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Simpson v. Evans

United States District Court, W.D. Arkansas, Fayetteville Division

October 27, 2017

MITCHELL SCOTT SIMPSON PLAINTIFF
v.
TROOPER GRANT EVANS, Troop L, Arkansas State Police Headquarters; and GREG TABOR, Chief of the Fayetteville Police Department DEFENDANTS

          OPINION

          P. K. HOLMES, III CHIEF U.S. DISTRICT JUDGE

         Plaintiff, Michael Scott Simpson, filed this action pursuant to 42 U.S.C. § 1983. He proceeds pro se and in forma pauperis. Currently before the Court is the issue of whether the Amended Complaint (ECF No. 7) should be served on Greg Tabor, the Fayetteville Chief of Police.

         Pursuant to 28 U.S.C. § 1915A, the Court has the obligation to screen any complaint in which a prisoner seeks redress from a governmental entity or officer or employee of a governmental entity. 28 U.S.C. § 1915A(a). The Complaint, or any part of it, must be dismissed if it is frivolous, malicious, fails to state a claim upon which relief may be granted, or seeks monetary relief from a defendant who is immune from such relief. Id.

         I. BACKGROUND

         Plaintiff filed the Complaint (ECF No. 1) on July 21, 2017, naming as Defendants, among others, a John Doe Deputy of the Washington County Sheriff's Office and a John Doe Officer of the Fayetteville Police Department. Plaintiff filed an Amended Complaint (ECF No. 7) on August 2, 2017. He did not identify the John Doe Defendants in the Amended Complaint (ECF No. 7). On August 17, 2017, Plaintiff filed a Motion to Add a Party (ECF No. 10). In the Motion, Plaintiff identified the John Doe Deputy as Deputy Shannon Smith. The Motion (ECF No. 10) was granted (ECF No. 11). Deputy Smith was substituted in place of the John Doe Deputy and service was ordered on him (ECF No. 11). By Opinion (ECF No. 29) entered on October 13, 2017, Deputy Smith's Motion to Dismiss (ECF No. 13) was granted and he was dismissed from the action.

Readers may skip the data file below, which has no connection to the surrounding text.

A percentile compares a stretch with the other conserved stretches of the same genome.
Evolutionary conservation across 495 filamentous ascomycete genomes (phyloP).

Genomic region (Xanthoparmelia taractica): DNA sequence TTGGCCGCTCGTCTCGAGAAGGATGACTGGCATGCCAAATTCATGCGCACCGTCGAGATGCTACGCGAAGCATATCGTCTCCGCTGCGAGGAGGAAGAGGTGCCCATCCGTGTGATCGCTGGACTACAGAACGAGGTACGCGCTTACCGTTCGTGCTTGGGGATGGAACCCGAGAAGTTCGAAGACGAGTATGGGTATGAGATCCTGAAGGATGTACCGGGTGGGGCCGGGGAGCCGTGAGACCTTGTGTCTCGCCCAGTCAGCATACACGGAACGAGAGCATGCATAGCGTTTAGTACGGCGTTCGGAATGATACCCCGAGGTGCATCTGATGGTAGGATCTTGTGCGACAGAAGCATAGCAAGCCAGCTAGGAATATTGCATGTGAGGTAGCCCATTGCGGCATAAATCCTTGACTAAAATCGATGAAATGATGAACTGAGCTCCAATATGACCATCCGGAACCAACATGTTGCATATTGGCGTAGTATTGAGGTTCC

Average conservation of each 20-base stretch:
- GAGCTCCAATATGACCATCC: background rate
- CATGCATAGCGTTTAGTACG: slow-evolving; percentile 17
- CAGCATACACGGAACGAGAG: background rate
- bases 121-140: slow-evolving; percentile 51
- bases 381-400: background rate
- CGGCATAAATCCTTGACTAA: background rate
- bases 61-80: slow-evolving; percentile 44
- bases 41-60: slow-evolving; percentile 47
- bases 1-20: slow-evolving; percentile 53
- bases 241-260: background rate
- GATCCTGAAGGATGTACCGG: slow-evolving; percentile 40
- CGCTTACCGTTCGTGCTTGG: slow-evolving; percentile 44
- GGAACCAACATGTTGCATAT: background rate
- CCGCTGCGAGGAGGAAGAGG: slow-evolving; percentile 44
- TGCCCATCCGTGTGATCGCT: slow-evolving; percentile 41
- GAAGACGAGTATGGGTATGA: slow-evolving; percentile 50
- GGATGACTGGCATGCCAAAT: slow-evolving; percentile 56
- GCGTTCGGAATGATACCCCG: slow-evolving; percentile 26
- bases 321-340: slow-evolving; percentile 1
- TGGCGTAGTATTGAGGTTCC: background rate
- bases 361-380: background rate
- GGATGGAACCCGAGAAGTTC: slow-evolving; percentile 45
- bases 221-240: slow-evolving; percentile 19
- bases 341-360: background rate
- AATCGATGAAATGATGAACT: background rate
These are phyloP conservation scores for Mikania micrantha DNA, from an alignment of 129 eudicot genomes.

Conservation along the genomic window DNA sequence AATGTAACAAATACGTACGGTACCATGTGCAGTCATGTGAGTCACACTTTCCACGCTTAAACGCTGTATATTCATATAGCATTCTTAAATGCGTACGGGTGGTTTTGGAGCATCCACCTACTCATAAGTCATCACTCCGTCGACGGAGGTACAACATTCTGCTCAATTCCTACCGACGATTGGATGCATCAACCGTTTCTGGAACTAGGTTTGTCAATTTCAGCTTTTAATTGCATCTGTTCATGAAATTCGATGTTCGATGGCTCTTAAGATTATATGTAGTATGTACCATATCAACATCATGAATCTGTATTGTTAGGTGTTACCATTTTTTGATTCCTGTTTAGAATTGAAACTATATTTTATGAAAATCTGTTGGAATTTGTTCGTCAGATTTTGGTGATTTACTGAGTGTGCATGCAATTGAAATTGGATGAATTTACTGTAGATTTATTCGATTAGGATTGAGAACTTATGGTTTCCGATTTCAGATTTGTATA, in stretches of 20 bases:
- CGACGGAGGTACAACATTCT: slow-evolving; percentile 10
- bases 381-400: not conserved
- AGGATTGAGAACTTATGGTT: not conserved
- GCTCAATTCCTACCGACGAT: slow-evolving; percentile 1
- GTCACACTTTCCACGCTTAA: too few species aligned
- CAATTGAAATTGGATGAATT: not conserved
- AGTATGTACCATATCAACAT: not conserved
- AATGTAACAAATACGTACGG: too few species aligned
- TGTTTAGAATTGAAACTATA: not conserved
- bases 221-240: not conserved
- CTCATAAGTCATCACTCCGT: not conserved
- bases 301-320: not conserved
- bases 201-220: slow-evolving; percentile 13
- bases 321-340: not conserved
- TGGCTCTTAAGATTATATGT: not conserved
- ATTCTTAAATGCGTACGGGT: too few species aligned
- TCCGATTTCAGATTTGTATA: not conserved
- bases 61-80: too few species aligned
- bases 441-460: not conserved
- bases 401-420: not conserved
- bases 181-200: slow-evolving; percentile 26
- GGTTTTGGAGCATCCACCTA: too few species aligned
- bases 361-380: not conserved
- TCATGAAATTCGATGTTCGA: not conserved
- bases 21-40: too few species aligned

Plaintiff was then ordered (ECF No. 24) to provide the identity of the remaining John Doe Defendant. Chief Tabor (ECF No. 33) was identified by the Plaintiff. Chief Tabor was then substituted in place of the John Doe Fayetteville Police Officer by Order (ECF No. 37) entered on October 25, 2017.

         According to the allegations of the Amended Complaint (ECF No. 7), on December 30, 2016, the Plaintiff had an accident on Highway 45 in front of the Goshen, Arkansas, fire station. The first officer at the scene was with the Goshen Police Department. According to Plaintiff, this John Doe Officer ran the Plaintiff's name through the Arkansas Crime Information Center (ACIC) and the National Crime Information Center (NCIC) databases to check for warrants. There were none.

         Plaintiff alleges Trooper Grant Evans was the second officer to arrive at the scene and also checked for warrants. Once again, Plaintiff states the search came back indicating there were no warrants out for him. Plaintiff states the third officer on the scene was Deputy Brett Thompson and he also ran the Plaintiff's name and got the same results.

         The fourth officer on the scene was the officer now identified as Deputy Smith. Plaintiff alleges that Deputy Smith: “gathers all the officers, deputies and trooper Grant Evans all in a crowd and talks to them, the next thing I know I'm being arrested and placed in the back of Trooper Grant Evans[‘] police vehicle under the name Michael Todd Simpson.” (ECF No. 7 at 9).

         Plaintiff alleges he was falsely arrested by Trooper Evans, placed in the back of his car, and later transferred by Trooper Evans and Chief Tabor to a Fayetteville Police Department vehicle. Chief Tabor then transported Plaintiff to the Washington County Detention Center (WCDC).

         As relief, Plaintiff seeks compensatory and punitive damages.

         I. LEGAL STANDARD

         A claim is frivolous if “it lacks an arguable basis either in law or fact.” Neitzke v. Williams, 490 U.S. 319, 325 (1989). A claim fails to state a claim upon which relief may be granted if it does not allege “enough facts to state a claim to relief that is plausible on its face.” Bell Atlantic Corp. v. Twombly, 550 U.S. 544, 570 (2007).

         “In evaluating whether a pro se plaintiff has asserted sufficient facts to state a claim, we hold ‘a pro se complaint, however inartfully pleaded, . . . to less stringent standards than formal pleadings drafted by lawyers.'" Jackson v. Nixon, 747 F.3d 537, ...


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